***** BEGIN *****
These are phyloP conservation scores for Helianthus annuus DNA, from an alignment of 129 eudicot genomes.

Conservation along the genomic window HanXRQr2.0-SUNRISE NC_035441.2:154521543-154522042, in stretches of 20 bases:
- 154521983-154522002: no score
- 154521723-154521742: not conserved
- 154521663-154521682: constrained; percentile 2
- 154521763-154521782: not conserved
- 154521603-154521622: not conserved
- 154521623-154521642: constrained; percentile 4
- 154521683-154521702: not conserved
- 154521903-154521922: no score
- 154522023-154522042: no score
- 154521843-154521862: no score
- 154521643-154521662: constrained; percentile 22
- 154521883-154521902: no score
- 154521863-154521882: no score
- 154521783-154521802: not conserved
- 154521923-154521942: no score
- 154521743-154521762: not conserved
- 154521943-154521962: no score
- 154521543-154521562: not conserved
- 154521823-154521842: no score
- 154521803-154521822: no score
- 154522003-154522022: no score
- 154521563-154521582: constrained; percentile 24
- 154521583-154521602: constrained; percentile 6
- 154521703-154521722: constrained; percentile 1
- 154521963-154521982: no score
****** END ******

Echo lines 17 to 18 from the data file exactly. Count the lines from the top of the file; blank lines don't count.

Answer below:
- 154521923-154521942: no score
- 154521743-154521762: not conserved